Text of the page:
Kenmare Attractions Guide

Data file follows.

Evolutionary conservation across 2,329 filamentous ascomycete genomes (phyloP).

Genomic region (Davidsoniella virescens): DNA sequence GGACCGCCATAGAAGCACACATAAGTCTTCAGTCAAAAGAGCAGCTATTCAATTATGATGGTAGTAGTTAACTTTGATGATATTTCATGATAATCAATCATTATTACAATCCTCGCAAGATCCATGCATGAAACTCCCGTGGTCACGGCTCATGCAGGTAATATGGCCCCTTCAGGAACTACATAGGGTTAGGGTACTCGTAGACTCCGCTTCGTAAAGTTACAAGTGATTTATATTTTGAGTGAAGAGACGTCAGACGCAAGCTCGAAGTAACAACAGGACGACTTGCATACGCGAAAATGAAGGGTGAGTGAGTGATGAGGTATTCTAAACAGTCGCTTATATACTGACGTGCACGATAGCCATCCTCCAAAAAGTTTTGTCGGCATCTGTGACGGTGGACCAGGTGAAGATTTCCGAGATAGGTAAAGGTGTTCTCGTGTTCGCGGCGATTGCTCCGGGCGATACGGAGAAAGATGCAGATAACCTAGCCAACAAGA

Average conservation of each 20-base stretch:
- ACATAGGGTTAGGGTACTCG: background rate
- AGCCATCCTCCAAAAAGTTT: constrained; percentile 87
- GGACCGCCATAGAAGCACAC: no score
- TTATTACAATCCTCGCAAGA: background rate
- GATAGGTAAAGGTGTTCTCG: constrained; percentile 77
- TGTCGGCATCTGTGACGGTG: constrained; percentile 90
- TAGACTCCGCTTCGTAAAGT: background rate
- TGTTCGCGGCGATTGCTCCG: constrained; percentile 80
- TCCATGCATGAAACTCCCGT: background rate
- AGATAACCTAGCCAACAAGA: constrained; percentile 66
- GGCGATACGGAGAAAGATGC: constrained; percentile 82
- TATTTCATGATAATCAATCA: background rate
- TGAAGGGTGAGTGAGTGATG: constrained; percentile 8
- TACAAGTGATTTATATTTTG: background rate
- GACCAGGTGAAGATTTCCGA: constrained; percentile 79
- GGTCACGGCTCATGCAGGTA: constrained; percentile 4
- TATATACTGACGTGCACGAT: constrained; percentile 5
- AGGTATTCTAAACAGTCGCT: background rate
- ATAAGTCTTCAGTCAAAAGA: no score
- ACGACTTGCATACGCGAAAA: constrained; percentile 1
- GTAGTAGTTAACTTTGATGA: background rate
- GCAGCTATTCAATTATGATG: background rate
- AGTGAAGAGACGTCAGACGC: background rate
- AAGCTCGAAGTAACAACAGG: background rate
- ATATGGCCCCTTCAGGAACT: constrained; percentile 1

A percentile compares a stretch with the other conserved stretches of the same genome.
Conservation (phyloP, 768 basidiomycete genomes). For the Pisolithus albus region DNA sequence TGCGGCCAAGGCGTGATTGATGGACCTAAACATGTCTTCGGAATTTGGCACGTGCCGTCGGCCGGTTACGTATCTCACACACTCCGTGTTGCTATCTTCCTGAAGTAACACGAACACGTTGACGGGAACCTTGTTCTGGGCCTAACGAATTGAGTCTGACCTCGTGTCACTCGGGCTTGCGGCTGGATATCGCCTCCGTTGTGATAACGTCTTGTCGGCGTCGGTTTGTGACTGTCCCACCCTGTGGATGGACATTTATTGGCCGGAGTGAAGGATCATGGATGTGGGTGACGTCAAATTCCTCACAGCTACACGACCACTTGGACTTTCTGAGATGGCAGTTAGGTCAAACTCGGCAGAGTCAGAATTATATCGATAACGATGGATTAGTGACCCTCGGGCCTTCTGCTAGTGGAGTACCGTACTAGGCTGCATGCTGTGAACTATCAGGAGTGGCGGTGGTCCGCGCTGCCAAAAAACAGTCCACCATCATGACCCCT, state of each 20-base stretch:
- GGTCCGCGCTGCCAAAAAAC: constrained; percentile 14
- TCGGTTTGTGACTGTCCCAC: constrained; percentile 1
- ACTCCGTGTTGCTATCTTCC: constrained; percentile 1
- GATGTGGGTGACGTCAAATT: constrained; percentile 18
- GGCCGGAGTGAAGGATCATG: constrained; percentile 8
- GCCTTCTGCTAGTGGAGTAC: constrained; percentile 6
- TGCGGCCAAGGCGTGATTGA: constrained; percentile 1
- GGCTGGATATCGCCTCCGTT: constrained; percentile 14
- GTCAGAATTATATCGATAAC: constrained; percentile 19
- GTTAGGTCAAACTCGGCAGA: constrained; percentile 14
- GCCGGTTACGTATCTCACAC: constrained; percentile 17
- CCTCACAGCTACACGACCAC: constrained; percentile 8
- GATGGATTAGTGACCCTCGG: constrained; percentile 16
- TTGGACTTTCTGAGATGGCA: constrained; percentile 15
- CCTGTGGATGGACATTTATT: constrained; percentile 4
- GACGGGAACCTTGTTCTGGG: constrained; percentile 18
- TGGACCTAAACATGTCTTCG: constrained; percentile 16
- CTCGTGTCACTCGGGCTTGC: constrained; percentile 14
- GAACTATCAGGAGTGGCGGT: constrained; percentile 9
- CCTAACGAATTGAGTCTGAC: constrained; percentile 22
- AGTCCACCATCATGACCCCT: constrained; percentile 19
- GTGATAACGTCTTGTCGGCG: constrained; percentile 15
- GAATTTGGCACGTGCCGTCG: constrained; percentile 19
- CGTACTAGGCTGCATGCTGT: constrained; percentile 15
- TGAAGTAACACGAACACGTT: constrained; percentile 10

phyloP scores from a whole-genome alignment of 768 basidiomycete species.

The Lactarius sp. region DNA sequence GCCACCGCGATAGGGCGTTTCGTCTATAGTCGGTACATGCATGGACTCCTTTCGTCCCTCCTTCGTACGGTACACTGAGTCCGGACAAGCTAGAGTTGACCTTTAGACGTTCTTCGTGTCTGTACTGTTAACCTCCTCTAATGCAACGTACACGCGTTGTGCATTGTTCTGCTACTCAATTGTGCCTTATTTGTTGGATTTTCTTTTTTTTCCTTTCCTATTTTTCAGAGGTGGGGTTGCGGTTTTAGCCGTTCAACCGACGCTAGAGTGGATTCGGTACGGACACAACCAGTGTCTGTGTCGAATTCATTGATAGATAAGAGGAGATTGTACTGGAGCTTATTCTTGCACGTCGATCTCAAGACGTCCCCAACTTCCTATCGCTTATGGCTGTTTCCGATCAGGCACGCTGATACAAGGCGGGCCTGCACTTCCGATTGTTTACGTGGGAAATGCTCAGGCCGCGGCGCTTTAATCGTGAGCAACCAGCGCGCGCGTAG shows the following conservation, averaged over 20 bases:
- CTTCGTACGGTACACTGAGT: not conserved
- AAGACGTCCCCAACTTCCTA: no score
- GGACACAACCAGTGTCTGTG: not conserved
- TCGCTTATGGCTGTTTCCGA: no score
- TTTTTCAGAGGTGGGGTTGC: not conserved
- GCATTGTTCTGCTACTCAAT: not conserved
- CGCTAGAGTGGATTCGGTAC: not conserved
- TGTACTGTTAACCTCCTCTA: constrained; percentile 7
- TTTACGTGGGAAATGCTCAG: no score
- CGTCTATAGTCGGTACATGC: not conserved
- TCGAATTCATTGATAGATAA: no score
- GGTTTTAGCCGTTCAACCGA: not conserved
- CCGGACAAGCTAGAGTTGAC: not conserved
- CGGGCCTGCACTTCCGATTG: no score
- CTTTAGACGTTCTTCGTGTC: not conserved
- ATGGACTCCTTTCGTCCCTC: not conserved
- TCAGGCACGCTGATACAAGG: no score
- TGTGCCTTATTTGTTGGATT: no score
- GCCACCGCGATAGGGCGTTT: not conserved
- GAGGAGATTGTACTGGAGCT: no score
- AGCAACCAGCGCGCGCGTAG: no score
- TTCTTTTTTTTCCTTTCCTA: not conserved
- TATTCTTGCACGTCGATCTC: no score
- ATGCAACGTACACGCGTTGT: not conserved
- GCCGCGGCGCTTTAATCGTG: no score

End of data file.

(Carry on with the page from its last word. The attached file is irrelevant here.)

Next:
Bwlow are some of the popular attractions in Kenmare . Na Scealga Na Scealga is a group of three rock islands floating like pyramids of sandstone. The most remarkable of these islands, Sceilg Mhichíl - Skellig Michael - is a designated UNESCO World Heritage site. More than five hundred steps up a 1000 year-old stone stairway leads you to one of the most awesome monastic sites in Europe. Stone beehive huts mark where monks lived and prayed centuries ago. These small structures cling to cliff edges alongside oratories, a cemetery, stone crosses, holy wells and the Church of St. Michael. These remote archeological ruins show the stark Spartan conditions in which this early Christian community lived. Enduring several Viking raids, the monks eventually fled the island in the thirteenth century and it subsequently became a place of pilgrimage. Na Blascaodaí This site may yield pre-historic remains or exhibit extraordinary bird-life. More than 6 km beyond the most westerly edge of the Dingle Peninsula, huge mounds of sandstone with sheer cliffs rise from the Atlantic Ocean. Surrounded by lesser rocks and reefs, these are Na Blascaodaí. The grandest of the nine islands An Blascaod Mór was abandoned in 1953 when the last twenty two locals living on the island were forcibly moved to the mainland. The island's population, which once topped one hundred and seventy five residents, had steadily declined through emigration. Despite its small numbers and size this community has yielded tremendous literary wealth, producing world famous writers who documented island life in their beloved Irish language and whose work have been translated into languages around the globe. An Blascaod Mór is still uninhabited today, but the island is open to visitors. You can explore this ancient island on foot treading its steep grassy paths and hilly tracks. Discover the pre-historic ruins and unique bird-life as well as the massive colony of seals who call Na Blascaodaí their home. Ring of Kerry Drive The Ring of Kerry is one of Ireland's most vivid and eye-popping drives. Because it is a circular route, any of the towns and villages along the drive can be used as a starting point. It is well worth the extra time to explore the spectacular ancient and early Christian heritage of the area, most strikingly the 6th century Skelligs, a UNESCO World Heritage site. Continuing southwest to the picturesque village of Glenbeigh, you will find a popular holiday spot for families. Adjacent to Cahersiveen, the cliff portion of the road offers incredible views of the Blasket Islands and the Dingle Peninsula. Cahersiveen hosts the Old Barracks Heritage Centre, which is conveniently located in the former Royal Irish Constabulary (RIC) Barracks. Also worth the time to visit are the unique Cahergal and Leacanabuaile Stone Forts. The next village on the curcuitis the village of Waterville, home to the world famous golf links. From Waterville along a southeast path you find the village of Caherdaniel. The next point of interest is Coomakista Pass, where you can bask in the spectacular views over the Kenmare River, Scariff and Deenish Islands. Next, you might want to visit Derrynane House, the home of Daniel O’Connell. Also there is Derrynane National Park, heavan for botanists and ornithologists, which offers various nature trails and one of Ireland’s most outstanding beaches. Another necessary stop is the Staigue Fort at Castlecove, which is one of the grandest and best preserved examples of a circular stone fort in Ireland. Next stop is the picturesque village of Sneem, home to the Sculpture Park and Garden of the Senses. Head east to the Heritage Town of Kenmare and walk along Henry Street, with its tempting shop fronts and archways. From Kenmare, travel north to Killarney along Moll’s Gap and Ladies View, and take in breathtaking views of the spectacular Lakes of Killarney. Gallarus Oratory This historic Christian church harkens back to c. 8th century. It is a pristine example of the dry stone building style of the time. The oratory is shaped like an inverted boat and it still retains its weatherproofing after more than 1,000 years.

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